Mon, Dec 13, 2010 - Page 3 News List

INTERVIEW: Indian foundation helping exploited women

GOOD CAUSE:Triveni Balkrishna Acharya, the recipient of an award from the Taiwan Foundation for Democracy, helps girls who have been trafficked into the sex industry

By Shih Hsiu-chuan  /  Staff Reporter

President Ma Ying-jeou presents Triveni Balkrishna Acharya, president of India’s Rescue Foundation, with this year’s Asia Democracy and Human Rights Award from the Taiwan Foundation for Democracy at an award ceremony on Friday.


Known as “Mami” to hundreds of girls, Triveni Balkrishna Acharya, president of India’s Rescue Foundation, has only one biological child, a son.

The girls, who were at one time victims of human trafficking from India, Nepal and Bangladesh before being rescued by the foundation, are now like daughters to her.

Freed from enslavement and abuse by pimps, some of the girls have integrated well society, while others struggle to return to a normal life.

The Rescue Foundation, established in 2000 by Triveni’s husband Balkrishna Acharya, is the only non-governmental organization in India that assists victims of forced prostitution through rescue, rehabilitation, repatriation and reintegration efforts.

Triveni was elected president of the foundation in 2005. Before that, she was a senior journalist with the Mumbai Samachar newspaper from 1991 to 2005.

Her decision to change her career and bring succor to exploited and underprivileged girls occurred in 1993 when she came across a 10-year-old girl crying in desperation at a brothel.

“I affectionately asked the girl the reason she was so sad,” Triveni said. “She narrated the terrible inhuman torture she had to undergo. Her narration touched my heart and I realized that so many girls were being trafficked and their human rights denied.”

Triveni was in Taipei to receive this year’s Asia Democracy and Human Rights Award from the Taiwan Foundation for Democracy in recognition of her efforts to rescue girls trafficked between countries and forced into prostitution in Mumbai and neighboring cities.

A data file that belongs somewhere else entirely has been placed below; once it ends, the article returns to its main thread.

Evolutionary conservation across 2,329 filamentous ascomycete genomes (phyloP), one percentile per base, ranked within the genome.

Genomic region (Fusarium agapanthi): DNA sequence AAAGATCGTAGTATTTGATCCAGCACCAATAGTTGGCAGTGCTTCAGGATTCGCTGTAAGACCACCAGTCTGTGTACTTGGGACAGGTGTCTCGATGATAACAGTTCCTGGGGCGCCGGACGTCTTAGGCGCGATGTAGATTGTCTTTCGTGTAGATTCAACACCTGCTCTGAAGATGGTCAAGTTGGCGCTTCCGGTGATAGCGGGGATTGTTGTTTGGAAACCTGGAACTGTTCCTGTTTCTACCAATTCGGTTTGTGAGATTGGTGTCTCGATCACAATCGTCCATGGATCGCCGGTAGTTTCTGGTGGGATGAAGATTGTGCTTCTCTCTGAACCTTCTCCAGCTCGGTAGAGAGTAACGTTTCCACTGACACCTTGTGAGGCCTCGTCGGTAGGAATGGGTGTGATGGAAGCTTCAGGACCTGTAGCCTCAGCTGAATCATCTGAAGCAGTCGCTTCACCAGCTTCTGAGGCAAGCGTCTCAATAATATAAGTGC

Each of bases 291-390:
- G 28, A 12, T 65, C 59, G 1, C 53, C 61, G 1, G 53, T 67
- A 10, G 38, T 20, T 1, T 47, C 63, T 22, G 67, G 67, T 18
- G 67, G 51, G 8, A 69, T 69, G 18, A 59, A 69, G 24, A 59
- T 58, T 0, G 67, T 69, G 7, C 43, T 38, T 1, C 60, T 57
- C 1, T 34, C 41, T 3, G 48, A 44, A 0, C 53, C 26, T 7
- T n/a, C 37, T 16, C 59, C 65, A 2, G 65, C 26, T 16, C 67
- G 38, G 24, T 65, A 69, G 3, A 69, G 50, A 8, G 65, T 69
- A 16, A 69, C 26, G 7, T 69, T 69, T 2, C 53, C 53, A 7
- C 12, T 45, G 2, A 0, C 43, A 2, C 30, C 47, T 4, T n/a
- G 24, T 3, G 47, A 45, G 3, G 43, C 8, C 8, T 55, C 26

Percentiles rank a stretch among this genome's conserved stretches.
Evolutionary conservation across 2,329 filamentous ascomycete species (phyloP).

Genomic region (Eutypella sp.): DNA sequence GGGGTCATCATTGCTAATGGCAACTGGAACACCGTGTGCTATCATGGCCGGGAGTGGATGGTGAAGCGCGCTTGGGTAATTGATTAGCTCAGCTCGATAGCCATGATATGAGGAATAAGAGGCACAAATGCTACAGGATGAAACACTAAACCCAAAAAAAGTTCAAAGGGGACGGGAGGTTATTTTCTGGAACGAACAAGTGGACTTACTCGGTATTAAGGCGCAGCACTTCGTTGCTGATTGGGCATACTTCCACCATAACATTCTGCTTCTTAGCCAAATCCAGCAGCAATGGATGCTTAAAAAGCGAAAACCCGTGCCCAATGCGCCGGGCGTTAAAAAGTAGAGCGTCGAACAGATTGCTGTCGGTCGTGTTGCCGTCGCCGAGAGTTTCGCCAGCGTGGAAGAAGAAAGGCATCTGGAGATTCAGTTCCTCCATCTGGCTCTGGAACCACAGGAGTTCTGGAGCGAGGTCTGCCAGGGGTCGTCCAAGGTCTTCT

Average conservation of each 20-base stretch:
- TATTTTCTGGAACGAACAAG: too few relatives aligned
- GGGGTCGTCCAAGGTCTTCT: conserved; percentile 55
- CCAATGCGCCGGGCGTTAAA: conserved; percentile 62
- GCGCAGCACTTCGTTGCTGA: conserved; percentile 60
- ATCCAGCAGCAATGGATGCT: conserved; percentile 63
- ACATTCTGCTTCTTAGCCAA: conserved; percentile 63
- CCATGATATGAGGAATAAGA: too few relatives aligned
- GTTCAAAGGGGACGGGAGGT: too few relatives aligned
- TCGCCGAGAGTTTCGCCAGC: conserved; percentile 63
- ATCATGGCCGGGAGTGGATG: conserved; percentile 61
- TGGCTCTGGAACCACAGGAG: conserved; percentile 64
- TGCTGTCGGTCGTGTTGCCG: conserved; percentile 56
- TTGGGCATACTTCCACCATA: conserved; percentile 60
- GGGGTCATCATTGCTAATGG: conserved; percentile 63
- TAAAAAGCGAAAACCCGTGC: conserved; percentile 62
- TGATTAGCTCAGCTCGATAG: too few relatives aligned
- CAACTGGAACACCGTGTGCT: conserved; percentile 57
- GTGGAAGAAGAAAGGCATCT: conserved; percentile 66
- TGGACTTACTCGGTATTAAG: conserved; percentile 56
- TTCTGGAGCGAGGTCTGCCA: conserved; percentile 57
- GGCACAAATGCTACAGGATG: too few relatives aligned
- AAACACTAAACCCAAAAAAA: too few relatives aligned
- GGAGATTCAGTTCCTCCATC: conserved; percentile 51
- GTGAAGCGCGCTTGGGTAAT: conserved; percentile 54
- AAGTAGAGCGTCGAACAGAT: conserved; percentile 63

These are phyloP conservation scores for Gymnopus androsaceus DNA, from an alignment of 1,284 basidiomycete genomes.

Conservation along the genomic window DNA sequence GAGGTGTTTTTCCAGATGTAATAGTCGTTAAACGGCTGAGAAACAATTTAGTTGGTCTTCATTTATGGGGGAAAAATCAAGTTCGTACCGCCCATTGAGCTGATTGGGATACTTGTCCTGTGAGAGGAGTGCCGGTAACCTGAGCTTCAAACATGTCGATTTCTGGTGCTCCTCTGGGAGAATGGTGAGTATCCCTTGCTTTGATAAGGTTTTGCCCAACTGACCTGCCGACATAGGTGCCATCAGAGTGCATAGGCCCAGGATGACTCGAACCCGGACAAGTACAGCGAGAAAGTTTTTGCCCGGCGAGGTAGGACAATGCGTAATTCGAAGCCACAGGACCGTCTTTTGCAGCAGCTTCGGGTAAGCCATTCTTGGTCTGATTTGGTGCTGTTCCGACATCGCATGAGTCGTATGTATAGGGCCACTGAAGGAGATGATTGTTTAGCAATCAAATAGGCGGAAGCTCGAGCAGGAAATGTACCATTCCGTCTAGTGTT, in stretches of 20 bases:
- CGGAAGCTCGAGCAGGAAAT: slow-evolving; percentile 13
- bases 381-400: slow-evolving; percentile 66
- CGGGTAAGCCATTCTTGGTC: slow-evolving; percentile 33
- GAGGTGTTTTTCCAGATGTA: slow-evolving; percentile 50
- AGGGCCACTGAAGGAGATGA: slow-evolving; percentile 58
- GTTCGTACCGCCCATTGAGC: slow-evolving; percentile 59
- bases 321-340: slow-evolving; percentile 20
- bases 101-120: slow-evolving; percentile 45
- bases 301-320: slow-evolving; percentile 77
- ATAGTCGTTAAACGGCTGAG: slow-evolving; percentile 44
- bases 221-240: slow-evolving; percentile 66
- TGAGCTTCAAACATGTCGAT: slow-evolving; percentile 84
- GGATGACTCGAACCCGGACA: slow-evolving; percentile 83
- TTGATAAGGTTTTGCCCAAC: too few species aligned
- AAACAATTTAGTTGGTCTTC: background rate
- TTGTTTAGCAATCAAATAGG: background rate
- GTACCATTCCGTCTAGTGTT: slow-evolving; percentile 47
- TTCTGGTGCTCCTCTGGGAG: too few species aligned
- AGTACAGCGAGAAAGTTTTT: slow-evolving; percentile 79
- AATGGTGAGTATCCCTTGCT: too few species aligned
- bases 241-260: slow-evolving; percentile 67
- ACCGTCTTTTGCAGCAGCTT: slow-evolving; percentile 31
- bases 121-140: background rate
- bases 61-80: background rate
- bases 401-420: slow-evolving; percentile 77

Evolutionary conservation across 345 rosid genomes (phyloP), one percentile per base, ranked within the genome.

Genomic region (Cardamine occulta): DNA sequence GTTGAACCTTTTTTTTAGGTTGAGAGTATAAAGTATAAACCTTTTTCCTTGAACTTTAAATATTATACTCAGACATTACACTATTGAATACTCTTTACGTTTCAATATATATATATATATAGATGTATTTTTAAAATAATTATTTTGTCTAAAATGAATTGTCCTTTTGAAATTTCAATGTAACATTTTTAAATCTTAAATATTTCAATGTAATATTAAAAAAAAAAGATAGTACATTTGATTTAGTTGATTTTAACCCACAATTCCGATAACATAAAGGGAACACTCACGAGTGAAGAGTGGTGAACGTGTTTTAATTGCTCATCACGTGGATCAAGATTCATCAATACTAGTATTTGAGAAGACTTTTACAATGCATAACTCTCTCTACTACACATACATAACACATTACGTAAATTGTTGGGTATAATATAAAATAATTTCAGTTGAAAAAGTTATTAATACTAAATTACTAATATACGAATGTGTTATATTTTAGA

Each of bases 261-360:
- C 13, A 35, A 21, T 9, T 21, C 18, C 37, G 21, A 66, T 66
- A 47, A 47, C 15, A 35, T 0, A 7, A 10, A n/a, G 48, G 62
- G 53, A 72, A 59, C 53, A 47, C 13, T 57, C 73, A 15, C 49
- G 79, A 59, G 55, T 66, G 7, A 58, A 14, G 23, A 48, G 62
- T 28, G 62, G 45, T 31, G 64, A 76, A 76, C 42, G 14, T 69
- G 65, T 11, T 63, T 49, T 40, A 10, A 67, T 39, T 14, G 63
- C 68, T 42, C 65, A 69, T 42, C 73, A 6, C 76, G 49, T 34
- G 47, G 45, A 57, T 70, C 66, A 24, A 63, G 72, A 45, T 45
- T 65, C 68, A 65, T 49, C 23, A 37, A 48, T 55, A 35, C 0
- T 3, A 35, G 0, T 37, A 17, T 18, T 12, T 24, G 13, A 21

Asked during an interview with the Taipei Times on Friday to comment on the Social Maintenance Act (社會秩序維護法), Triveni said “it was very wrong” for the legal system in Taiwan to arrest and fine sex workers while their clients are untouchable.

“In India, we never punish prostitutes, voluntarily or forcefully. They all are victims,” she said.

Triveni was also skeptical about a policy under consideration in Taiwan whereby the government would set up red-light zones where the sex industry would be decriminalized.

“If the sex trade is legal in Taiwan, will it be able to rescue immigrant workers forced into the sex industry?” she asked. “Will police have the right to raid brothels and rescue immigrant girls coming from India to Taiwan if prostitution is legalized?”

Whether prostitution is legalized or not, human trafficking in the sex industry will continue as it is a profitable business, much like drugs and arms smuggling, she said.

However, the decision to legalize or decriminalize prostitution — one of the root causes of trafficking for the sex industry — would “complicate efforts to combat the crime,” she said, adding that “the policy should be stopped” in its tracks.

India had its own debate on whether to decriminalize prostitution, Triveni said, but it never made it through parliament.

“It will be girls suffering if the sex trade is legalized,” she said.

Nisha Malwat, manager of department and resources at the Mumbai-based foundation, said that every year, about 2,000 girls from Nepal, 1,000 from Bangladesh and 6,000 from within India were trafficked and sent to red-light districts in Indian cities.

The Rescue Foundation rescues about 300 girls annually and has a rehab center in a suburban area of Mumbai where various services, from treatment for drug addiction, HIV/AIDS checkups, basic education, psychological counseling and vocational training are provided to help victims recover mentally and spiritually.

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